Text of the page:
Emirate of Córdoba
|Emirate of Córdoba|
Imārah Qurṭuba (Arabic)
Emirate of Córdoba in 929 (green)
|Languages||Classical Arabic, Berber, Mozarabic, Medieval Hebrew|
|-||Abd al-Rahman I proclaimed Emir of Córdoba||756|
|-||Abd-ar-Rahman III proclaimed Caliph of Córdoba||929|
|Today part of|| Andorra
After the Umayyad conquest of Hispania in 711–718, the Iberian Peninsula was established as a province under the Umayyad Caliphate. These rulers established their capital in Córdoba and received from the Caliph of Damascus the title of wali or emir.
In 756 Abd-ar-Rahman I ignored the Abbasid caliphs in Damascus and became an independent emir of Córdoba. He had been on the run for six years after the Umayyads had lost the position of caliph held in Damascus in 750. Intent on regaining a position of power, he defeated the existing Islamic rulers of the area who defied Umayyad rule and united various local fiefdoms into an emirate. However, this first unification of al-Andalus under Abd-ar-Rahman still took more than 25 years to complete (Toledo, Zaragoza, Pamplona, Barcelona).
For the next century and a half, his descendants continued as emirs of Córdoba, with nominal control over the rest of al-Andalus and sometimes even parts of western North Africa, but with real control, particularly over the marches along the Christian border, their power vacillating depending on the competence of the individual emir. Indeed, the power of emir Abdallah ibn Muhammad (circa 900), for example, did not extend beyond Córdoba itself.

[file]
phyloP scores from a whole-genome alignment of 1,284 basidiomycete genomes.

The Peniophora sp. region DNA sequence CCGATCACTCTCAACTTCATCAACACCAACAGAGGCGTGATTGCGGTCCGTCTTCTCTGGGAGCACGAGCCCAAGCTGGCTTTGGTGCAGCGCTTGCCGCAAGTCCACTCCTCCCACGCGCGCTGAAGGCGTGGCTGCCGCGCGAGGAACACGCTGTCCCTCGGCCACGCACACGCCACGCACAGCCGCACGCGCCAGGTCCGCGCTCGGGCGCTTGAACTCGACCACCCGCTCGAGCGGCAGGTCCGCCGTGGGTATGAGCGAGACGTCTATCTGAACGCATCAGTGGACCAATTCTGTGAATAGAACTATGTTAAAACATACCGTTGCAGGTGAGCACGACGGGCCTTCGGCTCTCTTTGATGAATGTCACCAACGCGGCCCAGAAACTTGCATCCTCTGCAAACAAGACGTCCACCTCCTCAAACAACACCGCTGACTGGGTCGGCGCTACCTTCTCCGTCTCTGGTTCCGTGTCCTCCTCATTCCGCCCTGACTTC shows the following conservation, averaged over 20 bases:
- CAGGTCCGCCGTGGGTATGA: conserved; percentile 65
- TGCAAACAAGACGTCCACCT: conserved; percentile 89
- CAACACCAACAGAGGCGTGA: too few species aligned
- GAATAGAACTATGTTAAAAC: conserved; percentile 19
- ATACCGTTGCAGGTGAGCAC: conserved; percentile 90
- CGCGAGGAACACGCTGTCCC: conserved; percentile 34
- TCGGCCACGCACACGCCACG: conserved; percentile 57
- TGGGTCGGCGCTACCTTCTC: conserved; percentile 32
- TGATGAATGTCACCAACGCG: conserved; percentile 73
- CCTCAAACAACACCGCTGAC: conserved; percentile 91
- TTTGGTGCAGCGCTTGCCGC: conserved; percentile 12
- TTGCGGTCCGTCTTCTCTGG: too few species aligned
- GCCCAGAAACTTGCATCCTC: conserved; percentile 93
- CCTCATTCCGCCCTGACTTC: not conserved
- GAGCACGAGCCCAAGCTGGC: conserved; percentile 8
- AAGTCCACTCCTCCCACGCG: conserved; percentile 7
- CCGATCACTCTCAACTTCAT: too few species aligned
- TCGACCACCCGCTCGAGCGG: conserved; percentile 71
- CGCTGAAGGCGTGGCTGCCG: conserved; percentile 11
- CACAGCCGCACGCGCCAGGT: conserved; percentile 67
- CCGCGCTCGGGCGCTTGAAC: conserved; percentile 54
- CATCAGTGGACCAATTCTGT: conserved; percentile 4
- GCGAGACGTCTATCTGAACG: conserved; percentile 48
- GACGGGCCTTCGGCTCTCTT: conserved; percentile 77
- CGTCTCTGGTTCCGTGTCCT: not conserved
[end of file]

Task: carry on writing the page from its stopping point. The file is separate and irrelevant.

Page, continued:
Upon arrival to the throne of his grandson Abd-al-Rahman III, who succeeded him in 912, the political decline of the emirate was obvious. Abd-al-Rahman III rapidly restored Umayyad power throughout al-Andalus and extended it into western North Africa as well. In 929, to impose its authority and end the riots and conflicts that ravaged the Iberian Peninsula, he proclaimed himself caliph, elevating the emirate to a position in prestige not only with the Abbasid caliph in Baghdad but also the Shi'ite Fatimid caliph in Tunis—with whom he was competing for control of North Africa.
- Azizur Rahman, Syed (2001). The Story of Islamic Spain. Goodword Books. p. 129. ISBN 978-81-87570-57-8. "[Emir Abdullah died on] 16 Oct., 912 after 26 years of inglorious rule leaving his fragmented and bankrupt kingdom to his grandson ‘Abd ar-Rahman. The following day, the new sultan received the oath of allegiance at a ceremony held in the "Perfect salon" (al-majils al-kamil) of the Alcazar."
- Barton, 37.